It may have initially been the case that simply mastering how to fly a drone was enough to make a drone pilot stand out and help him or her find work. But as the market becomes more saturated with certified drone pilots, this approach just won’t work anymore. One of the keys to standing out in the industry is gaining a specialization and an understanding of what drone jobs are available. Another strategy is to come up with a competitive pricing strategy.
Here we’ll focus on competitive pricing. Now, “competitive” pricing is often viewed as a euphemism for “cheap,” but we don’t think it has to be that way when it comes to pricing your drone services. In this guide we’ll go over how to price your drone services to attract clients while still recognizing the value of your work.
Get Into the Pricing Mindset
The sooner you embrace that you're not just a person with a drone who takes pictures, but rather a licensed and insured commercial sUAS business, the better for your mindset.
Remember that you’re someone who:
- operates incredibly expensive equipment;
- takes on the liability if anything goes wrong;
- handles not just the photo, video, and data capture but also the post-processing (using expensive editing or mapping software);
- has a proven track record with other happy clients;
- is well versed in all local and governmental regulations and has the proper documentation;
- and so on...
The sooner you can embrace all of that, the more confident you'll be when standing behind your pricing, either on your website, in your marketing materials or directly speaking to clients over the phone or in person.
What to Charge for Drone Services
Pricing your drone services is more art than science.
There isn’t a simple answer to the question, How much should I charge for my drone services? However, there are basic principles that you can use to price your services. And remember that there is not one right answer—most likely, there is a range of prices that make sense for your business.
You’ll also have to decide on a pricing structure. When first starting out, you may customize your pricing to meet the needs and budget of each client individually. With this approach, every client relationship is different from the last.This pricing strategy involves a lot of time spent on the phone consulting and negotiating with your client. In the long-term, you’ll want to move toward standardized pricing.
Your pricing and packaging model may always be changing, but the sooner you can commit to something standardized, the easier it'll be to communicate that to prospective clients. Consider one of these common pricing models for drone services:
- Tiered pricing
- Pricing by the hour
- Pricing by deliverable
- Pricing by the half-day or day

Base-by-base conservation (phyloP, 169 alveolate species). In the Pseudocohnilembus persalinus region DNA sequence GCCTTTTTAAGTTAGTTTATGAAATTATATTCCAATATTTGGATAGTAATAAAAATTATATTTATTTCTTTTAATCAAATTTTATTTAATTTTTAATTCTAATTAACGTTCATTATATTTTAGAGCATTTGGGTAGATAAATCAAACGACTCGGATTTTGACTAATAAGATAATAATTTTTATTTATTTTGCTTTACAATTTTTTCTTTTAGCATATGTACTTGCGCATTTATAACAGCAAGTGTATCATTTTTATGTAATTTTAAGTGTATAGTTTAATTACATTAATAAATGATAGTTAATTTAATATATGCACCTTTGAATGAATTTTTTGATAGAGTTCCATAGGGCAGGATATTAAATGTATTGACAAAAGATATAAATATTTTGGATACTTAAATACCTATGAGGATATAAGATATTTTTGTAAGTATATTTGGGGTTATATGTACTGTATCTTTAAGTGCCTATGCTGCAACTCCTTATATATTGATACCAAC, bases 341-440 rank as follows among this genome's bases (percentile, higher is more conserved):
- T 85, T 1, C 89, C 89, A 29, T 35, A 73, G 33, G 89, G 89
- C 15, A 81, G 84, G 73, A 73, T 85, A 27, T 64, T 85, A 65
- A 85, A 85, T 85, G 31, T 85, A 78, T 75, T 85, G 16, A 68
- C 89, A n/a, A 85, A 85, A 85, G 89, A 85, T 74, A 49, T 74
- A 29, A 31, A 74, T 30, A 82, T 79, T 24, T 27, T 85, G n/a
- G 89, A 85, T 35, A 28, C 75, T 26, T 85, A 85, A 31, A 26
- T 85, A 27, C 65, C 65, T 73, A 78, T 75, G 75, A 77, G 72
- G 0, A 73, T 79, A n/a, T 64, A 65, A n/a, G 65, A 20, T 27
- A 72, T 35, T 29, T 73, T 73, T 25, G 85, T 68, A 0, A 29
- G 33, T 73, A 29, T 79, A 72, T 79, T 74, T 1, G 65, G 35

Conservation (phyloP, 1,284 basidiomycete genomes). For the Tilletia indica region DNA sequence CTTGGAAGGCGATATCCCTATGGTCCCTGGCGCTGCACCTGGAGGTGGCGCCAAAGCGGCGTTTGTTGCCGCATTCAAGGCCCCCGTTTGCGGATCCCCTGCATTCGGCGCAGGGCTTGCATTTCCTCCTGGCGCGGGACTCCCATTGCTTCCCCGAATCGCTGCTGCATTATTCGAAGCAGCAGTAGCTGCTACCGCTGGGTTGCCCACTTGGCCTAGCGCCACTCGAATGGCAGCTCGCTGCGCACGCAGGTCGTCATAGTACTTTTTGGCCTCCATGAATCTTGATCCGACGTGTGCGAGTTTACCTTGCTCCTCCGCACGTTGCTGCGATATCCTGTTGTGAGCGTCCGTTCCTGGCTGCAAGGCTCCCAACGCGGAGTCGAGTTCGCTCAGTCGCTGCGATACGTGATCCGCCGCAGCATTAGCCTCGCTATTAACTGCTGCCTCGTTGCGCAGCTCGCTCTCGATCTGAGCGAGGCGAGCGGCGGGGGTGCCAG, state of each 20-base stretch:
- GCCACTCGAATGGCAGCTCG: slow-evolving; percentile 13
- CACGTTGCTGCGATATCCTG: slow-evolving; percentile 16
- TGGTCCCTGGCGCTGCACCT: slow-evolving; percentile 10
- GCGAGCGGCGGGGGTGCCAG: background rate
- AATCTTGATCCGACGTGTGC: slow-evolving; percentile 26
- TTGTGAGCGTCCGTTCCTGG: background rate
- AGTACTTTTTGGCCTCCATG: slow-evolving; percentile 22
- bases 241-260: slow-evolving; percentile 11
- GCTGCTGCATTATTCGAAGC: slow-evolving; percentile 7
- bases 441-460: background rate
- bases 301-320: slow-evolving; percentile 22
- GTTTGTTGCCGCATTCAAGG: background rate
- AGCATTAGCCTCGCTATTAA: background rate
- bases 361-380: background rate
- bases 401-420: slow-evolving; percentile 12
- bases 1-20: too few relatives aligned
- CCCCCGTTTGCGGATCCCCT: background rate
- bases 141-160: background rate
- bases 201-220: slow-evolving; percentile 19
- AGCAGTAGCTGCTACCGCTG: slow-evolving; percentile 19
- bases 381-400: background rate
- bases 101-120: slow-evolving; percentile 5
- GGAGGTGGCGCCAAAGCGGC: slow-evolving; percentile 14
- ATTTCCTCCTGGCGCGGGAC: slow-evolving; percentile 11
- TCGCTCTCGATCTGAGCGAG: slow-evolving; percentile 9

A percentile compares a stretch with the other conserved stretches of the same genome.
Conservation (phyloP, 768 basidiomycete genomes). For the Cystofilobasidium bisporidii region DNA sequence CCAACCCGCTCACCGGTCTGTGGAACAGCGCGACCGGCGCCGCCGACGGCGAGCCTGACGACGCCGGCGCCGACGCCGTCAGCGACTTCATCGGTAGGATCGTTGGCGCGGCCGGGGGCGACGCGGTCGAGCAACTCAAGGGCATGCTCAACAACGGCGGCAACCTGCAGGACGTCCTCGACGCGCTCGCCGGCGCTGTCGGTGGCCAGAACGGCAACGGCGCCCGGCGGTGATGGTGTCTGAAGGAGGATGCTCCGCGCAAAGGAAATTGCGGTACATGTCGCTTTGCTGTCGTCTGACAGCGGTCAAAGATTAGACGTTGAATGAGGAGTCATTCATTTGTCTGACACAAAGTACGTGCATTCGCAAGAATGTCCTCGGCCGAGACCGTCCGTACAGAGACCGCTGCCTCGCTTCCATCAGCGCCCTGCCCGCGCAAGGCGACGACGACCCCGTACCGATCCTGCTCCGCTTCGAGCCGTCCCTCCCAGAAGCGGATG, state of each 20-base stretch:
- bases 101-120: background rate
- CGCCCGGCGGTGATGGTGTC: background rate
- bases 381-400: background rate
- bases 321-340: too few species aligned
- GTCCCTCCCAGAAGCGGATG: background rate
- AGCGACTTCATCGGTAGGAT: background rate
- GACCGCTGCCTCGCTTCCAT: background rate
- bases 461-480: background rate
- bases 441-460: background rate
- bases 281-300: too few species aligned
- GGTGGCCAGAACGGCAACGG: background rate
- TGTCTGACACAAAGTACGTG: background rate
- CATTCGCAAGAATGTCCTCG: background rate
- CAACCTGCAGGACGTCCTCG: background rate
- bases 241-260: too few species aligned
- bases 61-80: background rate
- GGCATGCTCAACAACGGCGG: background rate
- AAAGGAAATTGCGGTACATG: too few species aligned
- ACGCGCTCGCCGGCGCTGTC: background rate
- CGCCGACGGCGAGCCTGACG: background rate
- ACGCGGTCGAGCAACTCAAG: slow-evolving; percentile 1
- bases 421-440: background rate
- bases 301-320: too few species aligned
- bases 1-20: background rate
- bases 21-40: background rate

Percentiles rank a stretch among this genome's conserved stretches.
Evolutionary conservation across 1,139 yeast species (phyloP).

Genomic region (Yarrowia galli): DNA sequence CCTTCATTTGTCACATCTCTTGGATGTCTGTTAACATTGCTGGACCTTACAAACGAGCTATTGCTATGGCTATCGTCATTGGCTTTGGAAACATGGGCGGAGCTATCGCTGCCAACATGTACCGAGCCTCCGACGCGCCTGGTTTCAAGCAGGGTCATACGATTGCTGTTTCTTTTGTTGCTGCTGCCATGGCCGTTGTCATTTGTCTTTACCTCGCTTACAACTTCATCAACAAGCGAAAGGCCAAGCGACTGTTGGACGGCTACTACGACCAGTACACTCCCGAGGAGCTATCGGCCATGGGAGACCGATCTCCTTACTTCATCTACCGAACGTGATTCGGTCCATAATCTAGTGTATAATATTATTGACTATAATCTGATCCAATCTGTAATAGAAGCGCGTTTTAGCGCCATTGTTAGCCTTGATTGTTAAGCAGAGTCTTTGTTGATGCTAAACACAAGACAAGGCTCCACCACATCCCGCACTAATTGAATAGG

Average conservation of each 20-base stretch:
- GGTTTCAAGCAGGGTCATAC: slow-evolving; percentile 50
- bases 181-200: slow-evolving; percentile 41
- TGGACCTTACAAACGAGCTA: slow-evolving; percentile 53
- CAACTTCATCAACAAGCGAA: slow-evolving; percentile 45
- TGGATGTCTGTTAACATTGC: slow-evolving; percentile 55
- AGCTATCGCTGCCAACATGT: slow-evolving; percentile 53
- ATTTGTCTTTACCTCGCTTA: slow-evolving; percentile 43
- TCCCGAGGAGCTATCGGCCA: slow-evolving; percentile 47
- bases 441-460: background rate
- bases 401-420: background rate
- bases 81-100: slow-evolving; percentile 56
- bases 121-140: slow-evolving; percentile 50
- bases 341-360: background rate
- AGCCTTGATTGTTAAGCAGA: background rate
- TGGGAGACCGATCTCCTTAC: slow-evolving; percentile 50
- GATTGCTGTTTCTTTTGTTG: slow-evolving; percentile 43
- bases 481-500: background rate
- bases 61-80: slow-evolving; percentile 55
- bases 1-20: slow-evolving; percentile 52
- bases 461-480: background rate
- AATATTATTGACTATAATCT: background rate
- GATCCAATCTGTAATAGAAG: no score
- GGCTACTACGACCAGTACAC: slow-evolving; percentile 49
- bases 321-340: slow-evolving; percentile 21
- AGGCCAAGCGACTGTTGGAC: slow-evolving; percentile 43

Five Factors that Influence Your Pricing
There’s a lot that goes into determining how much your aerial photographs, videos, and data packages that you provide to clients are actually worth. Here are five factors to consider when pricing for your drone services to attract clients:
- The end product. Are you selling a block of 50 photos? A 3-minute YouTube video with music? An orthomosaic map? Each of these command a different type of approach to pricing. If you're doing the post-processing, you've got to factor in that time.
- Your client. Are you working with a real estate broker on a $575,000 listing? What about the CEO of a construction company bidding for an $8 million project? What about a roofing inspector? Each has a unique situation when it comes to hiring an sUAS operator and their own perceived value of the end product.
- Your training/certifications/licenses. If you have a Part 107 Remote Pilot Certificate and are complying legally in the U.S. national airspace, you should command a higher price than a competitor who isn't flying legally. If you've gone through a training program or have some other certificate you can share, that also helps. For example, Drone Pilot Ground School offers a course diploma to students who pass their proficiency challenge.
- What equipment you're using. While you want to match the equipment to the client and shouldn't simply charge more for using a better system when all else is equal, if the shoot demands an advanced sUAS, you should factor that into your pricing.Flying a DJI Inspire 2 for a cinematographic shoot is different from using a DJI Phantom 4 Professional to take photographs of a golf course or resort property. Not sure what equipment you should use in the first place? Check out this guide to the top professional drones.
- Whether or not you have insurance. Clients don't want to be held liable if something goes wrong. If you can take on that risk with your own liability policy, you're bringing more value and peace of mind to your client. This drone insurance guide walks you through acquiring drone insurance step-by-step.
Hopefully this list gets your brain going.
At the end of the day, pricing is closely related to how much trust and authenticity you can build with your prospective clients. That's the most important thing to remember.
About UAV Coach
UAV Coach is an sUAS training company that reports on drone industry news to a community of over 50,000 drone enthusiasts around the world. They track global regulations and product launches, offer a Drone Pilot Ground School Part 107 test prep course, and train students how to fly safely and professionally.